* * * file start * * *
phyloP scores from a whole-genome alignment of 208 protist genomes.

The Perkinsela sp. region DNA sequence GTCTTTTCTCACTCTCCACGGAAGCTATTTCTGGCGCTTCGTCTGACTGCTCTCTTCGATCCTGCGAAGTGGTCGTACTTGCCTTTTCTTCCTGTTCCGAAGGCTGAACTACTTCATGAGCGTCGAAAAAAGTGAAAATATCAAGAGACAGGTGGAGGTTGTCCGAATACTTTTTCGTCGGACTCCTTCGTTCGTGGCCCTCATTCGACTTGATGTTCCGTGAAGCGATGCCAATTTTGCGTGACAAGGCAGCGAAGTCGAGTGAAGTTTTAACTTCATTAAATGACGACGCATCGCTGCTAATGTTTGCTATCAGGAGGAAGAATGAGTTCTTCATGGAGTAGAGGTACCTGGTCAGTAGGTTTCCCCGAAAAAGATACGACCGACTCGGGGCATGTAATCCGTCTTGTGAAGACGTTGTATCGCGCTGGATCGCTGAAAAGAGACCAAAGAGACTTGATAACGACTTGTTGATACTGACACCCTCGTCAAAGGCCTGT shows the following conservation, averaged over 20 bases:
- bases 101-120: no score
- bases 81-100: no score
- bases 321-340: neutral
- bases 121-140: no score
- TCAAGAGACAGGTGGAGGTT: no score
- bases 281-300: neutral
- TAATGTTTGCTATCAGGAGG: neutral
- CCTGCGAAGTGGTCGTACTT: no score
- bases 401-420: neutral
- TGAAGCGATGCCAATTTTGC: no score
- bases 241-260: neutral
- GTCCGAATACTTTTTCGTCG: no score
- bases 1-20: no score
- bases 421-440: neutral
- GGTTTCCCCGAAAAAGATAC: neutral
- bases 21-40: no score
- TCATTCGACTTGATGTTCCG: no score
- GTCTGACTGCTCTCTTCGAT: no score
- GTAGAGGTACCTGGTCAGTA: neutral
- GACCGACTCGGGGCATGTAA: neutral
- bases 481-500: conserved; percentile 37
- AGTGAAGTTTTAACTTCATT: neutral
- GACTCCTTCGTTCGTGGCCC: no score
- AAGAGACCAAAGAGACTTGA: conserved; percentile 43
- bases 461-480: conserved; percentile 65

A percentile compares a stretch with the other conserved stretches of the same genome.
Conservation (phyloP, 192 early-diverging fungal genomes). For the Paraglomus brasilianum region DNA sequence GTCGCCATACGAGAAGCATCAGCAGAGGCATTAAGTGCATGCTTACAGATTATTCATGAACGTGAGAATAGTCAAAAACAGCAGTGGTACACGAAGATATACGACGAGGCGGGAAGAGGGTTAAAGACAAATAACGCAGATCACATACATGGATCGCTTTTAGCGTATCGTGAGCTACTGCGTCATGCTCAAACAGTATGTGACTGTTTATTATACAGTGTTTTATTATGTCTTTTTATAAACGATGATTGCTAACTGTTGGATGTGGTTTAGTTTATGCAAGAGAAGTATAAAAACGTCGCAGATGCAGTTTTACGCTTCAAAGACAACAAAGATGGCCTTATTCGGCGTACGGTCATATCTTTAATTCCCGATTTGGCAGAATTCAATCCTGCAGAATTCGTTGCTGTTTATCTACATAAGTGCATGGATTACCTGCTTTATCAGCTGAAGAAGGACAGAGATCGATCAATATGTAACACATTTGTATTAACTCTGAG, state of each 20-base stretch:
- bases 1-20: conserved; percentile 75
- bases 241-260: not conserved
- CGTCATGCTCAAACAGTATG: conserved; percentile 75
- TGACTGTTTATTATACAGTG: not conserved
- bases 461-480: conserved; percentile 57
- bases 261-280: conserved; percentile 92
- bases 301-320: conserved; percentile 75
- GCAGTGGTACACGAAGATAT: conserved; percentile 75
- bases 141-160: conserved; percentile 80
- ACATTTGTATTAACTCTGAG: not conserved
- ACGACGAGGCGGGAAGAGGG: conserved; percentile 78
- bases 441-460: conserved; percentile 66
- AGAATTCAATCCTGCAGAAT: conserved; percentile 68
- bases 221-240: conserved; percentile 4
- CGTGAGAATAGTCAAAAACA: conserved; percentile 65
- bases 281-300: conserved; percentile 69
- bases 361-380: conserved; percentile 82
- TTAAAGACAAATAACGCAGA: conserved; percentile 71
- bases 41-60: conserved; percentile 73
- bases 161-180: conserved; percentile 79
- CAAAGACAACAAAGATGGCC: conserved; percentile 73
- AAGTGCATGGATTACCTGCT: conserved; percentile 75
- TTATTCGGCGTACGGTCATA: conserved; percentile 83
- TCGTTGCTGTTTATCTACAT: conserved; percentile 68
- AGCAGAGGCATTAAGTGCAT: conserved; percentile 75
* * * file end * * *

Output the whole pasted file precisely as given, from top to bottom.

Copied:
phyloP scores from a whole-genome alignment of 208 protist genomes.

The Perkinsela sp. region DNA sequence GTCTTTTCTCACTCTCCACGGAAGCTATTTCTGGCGCTTCGTCTGACTGCTCTCTTCGATCCTGCGAAGTGGTCGTACTTGCCTTTTCTTCCTGTTCCGAAGGCTGAACTACTTCATGAGCGTCGAAAAAAGTGAAAATATCAAGAGACAGGTGGAGGTTGTCCGAATACTTTTTCGTCGGACTCCTTCGTTCGTGGCCCTCATTCGACTTGATGTTCCGTGAAGCGATGCCAATTTTGCGTGACAAGGCAGCGAAGTCGAGTGAAGTTTTAACTTCATTAAATGACGACGCATCGCTGCTAATGTTTGCTATCAGGAGGAAGAATGAGTTCTTCATGGAGTAGAGGTACCTGGTCAGTAGGTTTCCCCGAAAAAGATACGACCGACTCGGGGCATGTAATCCGTCTTGTGAAGACGTTGTATCGCGCTGGATCGCTGAAAAGAGACCAAAGAGACTTGATAACGACTTGTTGATACTGACACCCTCGTCAAAGGCCTGT shows the following conservation, averaged over 20 bases:
- bases 101-120: no score
- bases 81-100: no score
- bases 321-340: neutral
- bases 121-140: no score
- TCAAGAGACAGGTGGAGGTT: no score
- bases 281-300: neutral
- TAATGTTTGCTATCAGGAGG: neutral
- CCTGCGAAGTGGTCGTACTT: no score
- bases 401-420: neutral
- TGAAGCGATGCCAATTTTGC: no score
- bases 241-260: neutral
- GTCCGAATACTTTTTCGTCG: no score
- bases 1-20: no score
- bases 421-440: neutral
- GGTTTCCCCGAAAAAGATAC: neutral
- bases 21-40: no score
- TCATTCGACTTGATGTTCCG: no score
- GTCTGACTGCTCTCTTCGAT: no score
- GTAGAGGTACCTGGTCAGTA: neutral
- GACCGACTCGGGGCATGTAA: neutral
- bases 481-500: conserved; percentile 37
- AGTGAAGTTTTAACTTCATT: neutral
- GACTCCTTCGTTCGTGGCCC: no score
- AAGAGACCAAAGAGACTTGA: conserved; percentile 43
- bases 461-480: conserved; percentile 65

A percentile compares a stretch with the other conserved stretches of the same genome.
Conservation (phyloP, 192 early-diverging fungal genomes). For the Paraglomus brasilianum region DNA sequence GTCGCCATACGAGAAGCATCAGCAGAGGCATTAAGTGCATGCTTACAGATTATTCATGAACGTGAGAATAGTCAAAAACAGCAGTGGTACACGAAGATATACGACGAGGCGGGAAGAGGGTTAAAGACAAATAACGCAGATCACATACATGGATCGCTTTTAGCGTATCGTGAGCTACTGCGTCATGCTCAAACAGTATGTGACTGTTTATTATACAGTGTTTTATTATGTCTTTTTATAAACGATGATTGCTAACTGTTGGATGTGGTTTAGTTTATGCAAGAGAAGTATAAAAACGTCGCAGATGCAGTTTTACGCTTCAAAGACAACAAAGATGGCCTTATTCGGCGTACGGTCATATCTTTAATTCCCGATTTGGCAGAATTCAATCCTGCAGAATTCGTTGCTGTTTATCTACATAAGTGCATGGATTACCTGCTTTATCAGCTGAAGAAGGACAGAGATCGATCAATATGTAACACATTTGTATTAACTCTGAG, state of each 20-base stretch:
- bases 1-20: conserved; percentile 75
- bases 241-260: not conserved
- CGTCATGCTCAAACAGTATG: conserved; percentile 75
- TGACTGTTTATTATACAGTG: not conserved
- bases 461-480: conserved; percentile 57
- bases 261-280: conserved; percentile 92
- bases 301-320: conserved; percentile 75
- GCAGTGGTACACGAAGATAT: conserved; percentile 75
- bases 141-160: conserved; percentile 80
- ACATTTGTATTAACTCTGAG: not conserved
- ACGACGAGGCGGGAAGAGGG: conserved; percentile 78
- bases 441-460: conserved; percentile 66
- AGAATTCAATCCTGCAGAAT: conserved; percentile 68
- bases 221-240: conserved; percentile 4
- CGTGAGAATAGTCAAAAACA: conserved; percentile 65
- bases 281-300: conserved; percentile 69
- bases 361-380: conserved; percentile 82
- TTAAAGACAAATAACGCAGA: conserved; percentile 71
- bases 41-60: conserved; percentile 73
- bases 161-180: conserved; percentile 79
- CAAAGACAACAAAGATGGCC: conserved; percentile 73
- AAGTGCATGGATTACCTGCT: conserved; percentile 75
- TTATTCGGCGTACGGTCATA: conserved; percentile 83
- TCGTTGCTGTTTATCTACAT: conserved; percentile 68
- AGCAGAGGCATTAAGTGCAT: conserved; percentile 75